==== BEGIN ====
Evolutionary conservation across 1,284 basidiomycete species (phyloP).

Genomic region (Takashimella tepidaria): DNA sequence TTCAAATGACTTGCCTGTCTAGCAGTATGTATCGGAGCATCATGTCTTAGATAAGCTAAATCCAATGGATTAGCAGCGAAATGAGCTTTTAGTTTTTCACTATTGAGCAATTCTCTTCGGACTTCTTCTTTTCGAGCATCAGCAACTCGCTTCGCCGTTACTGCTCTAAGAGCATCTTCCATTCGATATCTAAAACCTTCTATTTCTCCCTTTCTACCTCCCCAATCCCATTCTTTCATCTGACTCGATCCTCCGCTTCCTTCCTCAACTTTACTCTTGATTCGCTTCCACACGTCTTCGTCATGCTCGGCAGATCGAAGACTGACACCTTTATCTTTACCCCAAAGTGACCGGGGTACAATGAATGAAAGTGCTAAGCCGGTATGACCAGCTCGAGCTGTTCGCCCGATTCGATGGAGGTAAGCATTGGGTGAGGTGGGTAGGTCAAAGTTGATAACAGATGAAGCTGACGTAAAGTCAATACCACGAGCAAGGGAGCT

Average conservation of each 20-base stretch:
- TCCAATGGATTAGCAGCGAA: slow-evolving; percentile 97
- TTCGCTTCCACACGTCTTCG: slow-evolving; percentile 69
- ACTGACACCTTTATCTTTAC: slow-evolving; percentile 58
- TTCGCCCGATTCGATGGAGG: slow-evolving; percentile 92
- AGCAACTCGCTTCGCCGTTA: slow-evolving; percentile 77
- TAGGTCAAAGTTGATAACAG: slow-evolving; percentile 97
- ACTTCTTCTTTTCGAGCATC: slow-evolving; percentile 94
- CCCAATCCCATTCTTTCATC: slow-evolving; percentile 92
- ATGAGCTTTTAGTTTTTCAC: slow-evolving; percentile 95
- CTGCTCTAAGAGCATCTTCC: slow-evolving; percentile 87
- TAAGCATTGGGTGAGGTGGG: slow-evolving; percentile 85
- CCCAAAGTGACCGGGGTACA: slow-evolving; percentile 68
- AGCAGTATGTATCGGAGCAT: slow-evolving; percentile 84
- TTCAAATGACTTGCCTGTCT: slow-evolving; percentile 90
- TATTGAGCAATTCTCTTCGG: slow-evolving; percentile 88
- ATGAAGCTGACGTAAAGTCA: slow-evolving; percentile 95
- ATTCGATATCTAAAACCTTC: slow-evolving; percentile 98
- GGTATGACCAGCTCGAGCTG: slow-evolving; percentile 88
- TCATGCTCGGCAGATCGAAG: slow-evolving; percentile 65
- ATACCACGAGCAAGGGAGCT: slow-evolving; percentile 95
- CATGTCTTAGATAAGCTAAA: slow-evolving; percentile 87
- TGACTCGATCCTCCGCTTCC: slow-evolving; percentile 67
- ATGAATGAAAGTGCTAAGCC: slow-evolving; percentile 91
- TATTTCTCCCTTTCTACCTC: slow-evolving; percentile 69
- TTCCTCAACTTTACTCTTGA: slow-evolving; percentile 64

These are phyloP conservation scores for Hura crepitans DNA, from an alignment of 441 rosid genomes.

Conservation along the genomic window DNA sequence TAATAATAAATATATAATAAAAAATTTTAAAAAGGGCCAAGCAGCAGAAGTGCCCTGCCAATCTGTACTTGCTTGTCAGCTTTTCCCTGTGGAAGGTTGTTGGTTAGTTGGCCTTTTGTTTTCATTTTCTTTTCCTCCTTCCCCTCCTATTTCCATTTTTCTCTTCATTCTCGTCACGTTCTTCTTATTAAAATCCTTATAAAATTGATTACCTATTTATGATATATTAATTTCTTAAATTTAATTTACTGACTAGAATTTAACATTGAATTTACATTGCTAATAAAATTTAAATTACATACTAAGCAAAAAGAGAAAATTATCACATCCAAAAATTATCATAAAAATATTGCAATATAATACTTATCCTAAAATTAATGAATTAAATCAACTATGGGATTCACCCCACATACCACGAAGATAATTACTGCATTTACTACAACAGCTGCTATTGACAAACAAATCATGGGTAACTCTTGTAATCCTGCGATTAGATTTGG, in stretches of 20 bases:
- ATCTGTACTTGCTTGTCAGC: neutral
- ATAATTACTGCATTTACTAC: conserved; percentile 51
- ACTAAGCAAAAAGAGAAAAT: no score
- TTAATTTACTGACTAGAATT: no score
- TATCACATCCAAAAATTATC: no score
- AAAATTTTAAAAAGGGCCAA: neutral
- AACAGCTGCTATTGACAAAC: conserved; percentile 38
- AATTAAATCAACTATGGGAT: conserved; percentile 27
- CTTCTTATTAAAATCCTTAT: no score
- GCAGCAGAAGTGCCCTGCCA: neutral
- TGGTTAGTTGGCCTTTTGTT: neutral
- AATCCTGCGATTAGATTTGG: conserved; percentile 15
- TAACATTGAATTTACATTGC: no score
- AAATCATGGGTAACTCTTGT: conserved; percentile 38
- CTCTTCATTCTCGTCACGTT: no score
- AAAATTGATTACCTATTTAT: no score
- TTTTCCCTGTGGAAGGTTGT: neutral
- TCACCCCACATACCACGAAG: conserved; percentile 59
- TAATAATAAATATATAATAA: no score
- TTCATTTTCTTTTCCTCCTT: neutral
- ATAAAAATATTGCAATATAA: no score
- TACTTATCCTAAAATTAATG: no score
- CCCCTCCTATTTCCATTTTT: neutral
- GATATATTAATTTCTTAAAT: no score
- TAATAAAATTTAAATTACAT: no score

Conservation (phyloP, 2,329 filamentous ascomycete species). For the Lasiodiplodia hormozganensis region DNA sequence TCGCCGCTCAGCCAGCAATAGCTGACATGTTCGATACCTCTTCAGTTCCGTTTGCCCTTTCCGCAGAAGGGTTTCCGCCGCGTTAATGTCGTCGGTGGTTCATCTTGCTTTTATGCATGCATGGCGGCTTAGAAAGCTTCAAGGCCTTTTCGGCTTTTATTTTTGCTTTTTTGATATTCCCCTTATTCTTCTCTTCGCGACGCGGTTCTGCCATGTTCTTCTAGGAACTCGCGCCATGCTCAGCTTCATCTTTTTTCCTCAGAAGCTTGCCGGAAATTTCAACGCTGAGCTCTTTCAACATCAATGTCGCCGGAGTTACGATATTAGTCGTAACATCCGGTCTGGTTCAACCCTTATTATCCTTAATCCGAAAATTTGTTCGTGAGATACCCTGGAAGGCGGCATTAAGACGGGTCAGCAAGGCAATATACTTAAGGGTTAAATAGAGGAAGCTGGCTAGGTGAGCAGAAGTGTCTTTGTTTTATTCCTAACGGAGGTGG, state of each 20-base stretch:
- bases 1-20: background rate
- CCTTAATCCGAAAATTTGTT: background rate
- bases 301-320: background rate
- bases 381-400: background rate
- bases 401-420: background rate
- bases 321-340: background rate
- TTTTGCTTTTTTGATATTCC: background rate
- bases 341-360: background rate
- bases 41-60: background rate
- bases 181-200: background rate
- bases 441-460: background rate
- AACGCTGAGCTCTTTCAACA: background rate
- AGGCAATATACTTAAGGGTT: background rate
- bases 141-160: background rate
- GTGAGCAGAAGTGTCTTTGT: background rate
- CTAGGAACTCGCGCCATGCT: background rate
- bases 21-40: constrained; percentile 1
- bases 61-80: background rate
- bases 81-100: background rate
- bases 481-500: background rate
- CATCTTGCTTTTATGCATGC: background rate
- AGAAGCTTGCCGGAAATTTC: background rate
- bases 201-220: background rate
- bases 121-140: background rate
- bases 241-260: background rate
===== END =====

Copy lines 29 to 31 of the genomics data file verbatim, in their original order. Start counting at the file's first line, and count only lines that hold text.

These are phyloP conservation scores for Hura crepitans DNA, from an alignment of 441 rosid genomes.

Conservation along the genomic window DNA sequence TAATAATAAATATATAATAAAAAATTTTAAAAAGGGCCAAGCAGCAGAAGTGCCCTGCCAATCTGTACTTGCTTGTCAGCTTTTCCCTGTGGAAGGTTGTTGGTTAGTTGGCCTTTTGTTTTCATTTTCTTTTCCTCCTTCCCCTCCTATTTCCATTTTTCTCTTCATTCTCGTCACGTTCTTCTTATTAAAATCCTTATAAAATTGATTACCTATTTATGATATATTAATTTCTTAAATTTAATTTACTGACTAGAATTTAACATTGAATTTACATTGCTAATAAAATTTAAATTACATACTAAGCAAAAAGAGAAAATTATCACATCCAAAAATTATCATAAAAATATTGCAATATAATACTTATCCTAAAATTAATGAATTAAATCAACTATGGGATTCACCCCACATACCACGAAGATAATTACTGCATTTACTACAACAGCTGCTATTGACAAACAAATCATGGGTAACTCTTGTAATCCTGCGATTAGATTTGG, in stretches of 20 bases:
- ATCTGTACTTGCTTGTCAGC: neutral